The German Shepherd is one of the most eye-catching dogs there is and also one of the most popular dog breeds. It’s a true beauty that also has a confident and brave personality. It’s intelligent, which leads to stubbornness, but is a very obedient breed that thrives as a working dog for police, military, or rescue operations. Early socialization and training is a must with the German Shepherd, as they will challenge owners for dominance.
German Shepherds belong to the Herding group. The breed’s medium-length coat tends to be thick and a combination of black, gray, sable, or black and tan. Every now and then, you’ll see a rare liver color or white German Shepherd, too.
They normally have dark brown eyes, but someone you can see blue eyes or one blue eye in a heterochromia pattern. They are on the larger side, standing 22 to 26 inches and weighing 50 to 90 pounds. They can live 7 to 10 years.
17. English Setter
A majestic-looking beauty, the English Setter is just as sweet as it looks. These pups are devoted companions and are often confused for the English Cocker Spaniel or the Field Spaniel. They love giving and receiving affection and are very sociable pups. The English Setter is an alert dog that can also be very protective but is obedient.
English Setters belong to the sporting group and have gorgeous, mostly white coats with spots and speckled patterns in Blue Belton, Liver Belton, Orange Belton, Chestnut Belton, or Lemon Belton. They also come in tri-color varieties. The English Setter stands 23 to 27 inches and weighs 45 to 80 pounds. Their life expectancy ranges from 10 to 14 years.
Causes for Blue Eyes in Dogs
As with most physical characteristics, a dog’s eye color is defined by its DNA. One significant cause of dogs with blue eyes is the Blue Eye Variant, or blue-eyed gene, which occurs on the ALX4. It’s a dominant trait, so even one copy of the variant can result in those baby blues, but it doesn’t equate to poor vision or other health problems.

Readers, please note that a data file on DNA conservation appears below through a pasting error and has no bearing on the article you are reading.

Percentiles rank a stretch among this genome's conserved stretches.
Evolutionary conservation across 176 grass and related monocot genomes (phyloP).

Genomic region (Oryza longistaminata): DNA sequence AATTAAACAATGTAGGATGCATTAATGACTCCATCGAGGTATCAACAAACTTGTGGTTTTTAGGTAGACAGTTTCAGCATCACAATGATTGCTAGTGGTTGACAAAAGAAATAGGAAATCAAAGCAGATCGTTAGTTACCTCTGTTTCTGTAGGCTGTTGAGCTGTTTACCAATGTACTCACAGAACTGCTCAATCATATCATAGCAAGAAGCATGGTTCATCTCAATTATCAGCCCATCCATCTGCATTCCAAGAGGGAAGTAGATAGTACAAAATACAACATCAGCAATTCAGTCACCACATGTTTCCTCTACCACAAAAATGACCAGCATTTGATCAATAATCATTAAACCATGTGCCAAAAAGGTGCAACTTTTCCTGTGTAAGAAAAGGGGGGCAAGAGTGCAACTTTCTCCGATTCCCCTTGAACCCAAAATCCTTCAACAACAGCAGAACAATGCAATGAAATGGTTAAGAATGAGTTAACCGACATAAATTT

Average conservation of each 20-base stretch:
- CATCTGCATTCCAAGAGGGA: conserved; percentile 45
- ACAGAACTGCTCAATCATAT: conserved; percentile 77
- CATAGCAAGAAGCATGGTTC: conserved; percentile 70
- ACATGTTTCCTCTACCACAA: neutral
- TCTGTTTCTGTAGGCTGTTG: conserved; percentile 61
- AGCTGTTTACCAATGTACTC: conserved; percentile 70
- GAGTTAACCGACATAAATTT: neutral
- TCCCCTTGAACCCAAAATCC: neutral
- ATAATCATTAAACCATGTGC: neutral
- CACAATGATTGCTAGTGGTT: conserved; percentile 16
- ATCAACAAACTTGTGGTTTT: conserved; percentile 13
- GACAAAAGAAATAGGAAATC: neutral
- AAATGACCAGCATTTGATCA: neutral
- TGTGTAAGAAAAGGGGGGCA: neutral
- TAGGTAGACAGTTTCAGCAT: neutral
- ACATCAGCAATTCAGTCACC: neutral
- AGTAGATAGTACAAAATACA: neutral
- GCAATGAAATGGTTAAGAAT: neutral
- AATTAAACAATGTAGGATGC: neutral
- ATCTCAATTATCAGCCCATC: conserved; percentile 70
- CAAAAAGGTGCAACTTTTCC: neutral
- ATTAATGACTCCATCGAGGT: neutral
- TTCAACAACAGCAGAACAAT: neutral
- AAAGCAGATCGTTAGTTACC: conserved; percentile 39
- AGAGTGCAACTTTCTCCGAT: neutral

Another common reason for blue eyes is due to the piebald gene or coloring, which occurs due to a variant on the MITF gene. Dogs with this variant tend to also have pink noses and eye rims, as well as white spots in their coats. However, it’s rare and typically occurs in white dogs that have two copies of the gene. This contributes to deafness, as well.
The final genetic variant that can affect eye coloring is the Merle gene, which results in a grey and black marbling pattern on the coat. It’s not a good idea to let two merle carriers breed because it can lead to a double-merle puppy that is all white, deaf, and blind.
There are some breeds that present with blue eyes as a result of having two gene variations, where it’s a recessive trait instead of dominant. In addition to genetics, albinism can contribute to pale eyes. Green eyes are the most rare on a dog.
In older dogs, eye problems such as blindness, cataracts, and glaucoma can lead to a bluish appearance, which is often cloudy. This cloudiness can also be a result of corneal dystrophy or other health issues.
What Percentage of Dogs With Blue Eyes Are Deaf?
Having blue eyes is not a precursor to being deaf. In fact, only about 5 to 10% of canines are deaf, but it tends to correlate with their genes — those with the Merle and Piebald genes — and a completely white coat — have higher rates of deafness than other canines.
Is It Rare for Dogs To Have Blue Eyes?
Yes, while there are specific breeds known for their blue eyes — Siberian Huskies, Border Collies, and Australian Shepherds — it is still a rare eye color. Most dogs have brown eyes or golden eyes.
What Do Blue Eyes in Dogs Mean?
It means that the pups carry one of the gene variants that contribute to blue eyes or they have albinism. There are no known health-associated risks with blue eyes, though some have linked deafness to the coloring.
There are certain breeds with blue eyes, even if it’s not typical, like the Toy Poodle. It’s important to be aware that the coloring has no bearing on the pup’s health, though there may be other genetic mutations and indicators at play.
Finding it interesting? You can also check out our article on the Blue Coat Dog Breeds.
If you’re looking for a blue-eyed variety, you’ll want to pay attention to the bloodlines. And remember, responsible breeders don’t aim for the blue eyes but let them happen naturally.